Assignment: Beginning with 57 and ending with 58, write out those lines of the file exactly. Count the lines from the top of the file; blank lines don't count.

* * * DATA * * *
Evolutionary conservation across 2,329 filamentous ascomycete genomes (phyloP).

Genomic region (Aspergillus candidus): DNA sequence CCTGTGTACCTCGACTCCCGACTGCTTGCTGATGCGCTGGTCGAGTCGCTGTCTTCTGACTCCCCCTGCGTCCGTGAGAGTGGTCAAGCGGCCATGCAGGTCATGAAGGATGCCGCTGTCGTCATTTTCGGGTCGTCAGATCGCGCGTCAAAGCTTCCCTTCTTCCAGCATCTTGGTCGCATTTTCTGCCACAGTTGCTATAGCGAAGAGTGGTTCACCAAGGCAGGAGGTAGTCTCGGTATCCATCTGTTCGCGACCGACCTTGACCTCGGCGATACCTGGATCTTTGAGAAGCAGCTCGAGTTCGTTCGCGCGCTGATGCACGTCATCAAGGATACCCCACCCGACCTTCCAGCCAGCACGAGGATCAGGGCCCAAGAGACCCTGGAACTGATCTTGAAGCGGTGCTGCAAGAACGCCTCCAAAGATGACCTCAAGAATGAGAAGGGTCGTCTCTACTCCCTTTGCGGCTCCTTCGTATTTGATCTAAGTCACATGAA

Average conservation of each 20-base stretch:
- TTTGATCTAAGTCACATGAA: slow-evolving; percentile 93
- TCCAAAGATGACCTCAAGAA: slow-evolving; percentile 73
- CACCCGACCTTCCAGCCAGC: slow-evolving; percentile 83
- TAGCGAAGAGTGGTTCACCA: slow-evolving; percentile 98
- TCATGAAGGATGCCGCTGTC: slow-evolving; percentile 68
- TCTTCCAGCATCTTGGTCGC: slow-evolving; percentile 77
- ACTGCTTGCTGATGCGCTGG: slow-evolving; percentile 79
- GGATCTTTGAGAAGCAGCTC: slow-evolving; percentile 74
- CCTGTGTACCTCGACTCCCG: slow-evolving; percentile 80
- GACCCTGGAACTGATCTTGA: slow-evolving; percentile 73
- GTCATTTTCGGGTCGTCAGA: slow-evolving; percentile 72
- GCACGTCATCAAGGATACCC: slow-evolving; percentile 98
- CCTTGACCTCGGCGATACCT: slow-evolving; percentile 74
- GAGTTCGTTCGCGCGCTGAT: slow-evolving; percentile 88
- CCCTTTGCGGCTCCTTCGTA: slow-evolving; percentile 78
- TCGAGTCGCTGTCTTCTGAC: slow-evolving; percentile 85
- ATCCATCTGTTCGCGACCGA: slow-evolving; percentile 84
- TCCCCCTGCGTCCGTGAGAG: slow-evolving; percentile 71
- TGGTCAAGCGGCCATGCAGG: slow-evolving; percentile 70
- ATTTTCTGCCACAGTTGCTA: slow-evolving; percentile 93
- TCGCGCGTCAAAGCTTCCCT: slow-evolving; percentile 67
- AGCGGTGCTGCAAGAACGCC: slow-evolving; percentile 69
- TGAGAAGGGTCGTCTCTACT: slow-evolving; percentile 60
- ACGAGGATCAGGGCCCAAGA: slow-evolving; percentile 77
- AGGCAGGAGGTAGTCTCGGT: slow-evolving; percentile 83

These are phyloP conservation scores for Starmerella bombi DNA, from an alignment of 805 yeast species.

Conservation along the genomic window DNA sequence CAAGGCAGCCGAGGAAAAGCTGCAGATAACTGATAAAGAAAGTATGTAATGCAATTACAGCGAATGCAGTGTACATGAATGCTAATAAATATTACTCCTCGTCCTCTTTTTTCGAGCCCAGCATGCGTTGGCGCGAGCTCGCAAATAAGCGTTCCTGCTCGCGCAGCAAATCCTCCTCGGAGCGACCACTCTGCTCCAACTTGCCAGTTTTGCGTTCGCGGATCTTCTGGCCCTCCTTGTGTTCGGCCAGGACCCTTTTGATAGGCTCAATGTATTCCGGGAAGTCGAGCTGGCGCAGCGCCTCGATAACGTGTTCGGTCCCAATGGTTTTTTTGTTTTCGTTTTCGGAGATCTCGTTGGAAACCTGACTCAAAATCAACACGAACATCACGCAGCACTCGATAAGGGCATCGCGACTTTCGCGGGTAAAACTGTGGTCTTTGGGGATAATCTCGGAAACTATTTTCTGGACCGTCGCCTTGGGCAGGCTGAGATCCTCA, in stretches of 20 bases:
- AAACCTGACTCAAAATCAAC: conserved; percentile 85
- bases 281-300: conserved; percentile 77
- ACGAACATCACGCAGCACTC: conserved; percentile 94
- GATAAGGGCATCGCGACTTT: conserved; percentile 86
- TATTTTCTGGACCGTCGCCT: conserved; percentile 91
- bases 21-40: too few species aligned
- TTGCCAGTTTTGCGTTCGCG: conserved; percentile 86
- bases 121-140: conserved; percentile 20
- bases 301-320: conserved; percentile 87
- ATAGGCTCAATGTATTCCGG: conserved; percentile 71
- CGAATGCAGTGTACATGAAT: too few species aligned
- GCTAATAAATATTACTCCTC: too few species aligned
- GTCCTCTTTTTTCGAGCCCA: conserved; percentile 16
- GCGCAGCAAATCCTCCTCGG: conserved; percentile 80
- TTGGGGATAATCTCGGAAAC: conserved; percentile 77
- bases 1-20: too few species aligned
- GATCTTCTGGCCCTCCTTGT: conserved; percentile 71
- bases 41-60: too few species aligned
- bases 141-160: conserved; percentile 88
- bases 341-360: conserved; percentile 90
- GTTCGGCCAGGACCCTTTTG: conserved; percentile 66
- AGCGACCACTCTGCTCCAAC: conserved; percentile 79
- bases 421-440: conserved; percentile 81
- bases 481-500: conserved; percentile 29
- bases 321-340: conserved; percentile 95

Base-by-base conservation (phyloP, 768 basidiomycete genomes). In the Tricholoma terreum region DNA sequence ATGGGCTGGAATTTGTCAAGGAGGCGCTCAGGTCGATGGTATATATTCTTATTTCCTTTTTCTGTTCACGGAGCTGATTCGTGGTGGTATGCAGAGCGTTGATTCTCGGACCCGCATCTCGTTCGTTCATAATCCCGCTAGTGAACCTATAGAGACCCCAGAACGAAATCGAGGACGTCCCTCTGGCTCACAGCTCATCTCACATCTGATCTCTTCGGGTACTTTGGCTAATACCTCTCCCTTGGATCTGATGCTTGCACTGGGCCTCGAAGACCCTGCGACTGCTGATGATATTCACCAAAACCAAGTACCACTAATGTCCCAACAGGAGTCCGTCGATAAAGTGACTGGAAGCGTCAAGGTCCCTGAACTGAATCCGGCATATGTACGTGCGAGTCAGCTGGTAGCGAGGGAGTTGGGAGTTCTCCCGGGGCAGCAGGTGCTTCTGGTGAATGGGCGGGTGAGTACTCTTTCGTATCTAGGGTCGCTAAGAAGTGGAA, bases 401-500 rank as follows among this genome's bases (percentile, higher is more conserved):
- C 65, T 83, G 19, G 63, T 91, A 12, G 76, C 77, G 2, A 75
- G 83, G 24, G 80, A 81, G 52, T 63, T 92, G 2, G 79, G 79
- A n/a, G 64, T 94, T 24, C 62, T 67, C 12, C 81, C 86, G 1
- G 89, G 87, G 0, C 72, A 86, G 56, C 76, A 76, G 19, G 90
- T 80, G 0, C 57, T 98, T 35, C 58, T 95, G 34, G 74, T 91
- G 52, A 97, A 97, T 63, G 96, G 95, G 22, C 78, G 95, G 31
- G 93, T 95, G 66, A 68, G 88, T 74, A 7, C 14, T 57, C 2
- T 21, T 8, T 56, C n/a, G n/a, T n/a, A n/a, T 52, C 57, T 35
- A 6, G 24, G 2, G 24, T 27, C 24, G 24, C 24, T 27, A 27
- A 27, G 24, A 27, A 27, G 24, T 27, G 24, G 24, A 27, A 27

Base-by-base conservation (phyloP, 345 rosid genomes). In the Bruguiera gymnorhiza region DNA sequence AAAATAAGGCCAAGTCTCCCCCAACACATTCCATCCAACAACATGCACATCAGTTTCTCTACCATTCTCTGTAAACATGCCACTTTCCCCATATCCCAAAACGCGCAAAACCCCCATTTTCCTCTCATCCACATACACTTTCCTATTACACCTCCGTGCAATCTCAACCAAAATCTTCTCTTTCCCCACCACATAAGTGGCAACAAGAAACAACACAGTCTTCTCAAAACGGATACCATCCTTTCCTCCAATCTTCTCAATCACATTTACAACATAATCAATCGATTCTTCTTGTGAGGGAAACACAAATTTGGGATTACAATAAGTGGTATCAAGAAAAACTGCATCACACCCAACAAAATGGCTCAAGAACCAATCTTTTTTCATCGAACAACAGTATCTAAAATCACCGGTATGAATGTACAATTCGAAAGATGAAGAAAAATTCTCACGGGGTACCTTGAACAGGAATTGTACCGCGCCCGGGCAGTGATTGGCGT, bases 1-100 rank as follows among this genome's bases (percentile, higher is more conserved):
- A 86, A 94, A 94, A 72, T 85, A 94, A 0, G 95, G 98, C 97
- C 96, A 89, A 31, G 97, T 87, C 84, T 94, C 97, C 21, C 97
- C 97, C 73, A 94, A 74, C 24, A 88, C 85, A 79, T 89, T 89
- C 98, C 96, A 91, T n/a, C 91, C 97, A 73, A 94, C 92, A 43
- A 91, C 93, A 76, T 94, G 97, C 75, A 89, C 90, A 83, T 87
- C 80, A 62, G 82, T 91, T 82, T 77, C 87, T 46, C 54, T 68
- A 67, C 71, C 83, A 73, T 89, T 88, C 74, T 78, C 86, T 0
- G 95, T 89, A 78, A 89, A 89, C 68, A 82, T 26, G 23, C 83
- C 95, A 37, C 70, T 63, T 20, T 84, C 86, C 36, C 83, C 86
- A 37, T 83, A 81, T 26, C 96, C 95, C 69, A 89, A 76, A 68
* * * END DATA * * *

- C 65, T 83, G 19, G 63, T 91, A 12, G 76, C 77, G 2, A 75
- G 83, G 24, G 80, A 81, G 52, T 63, T 92, G 2, G 79, G 79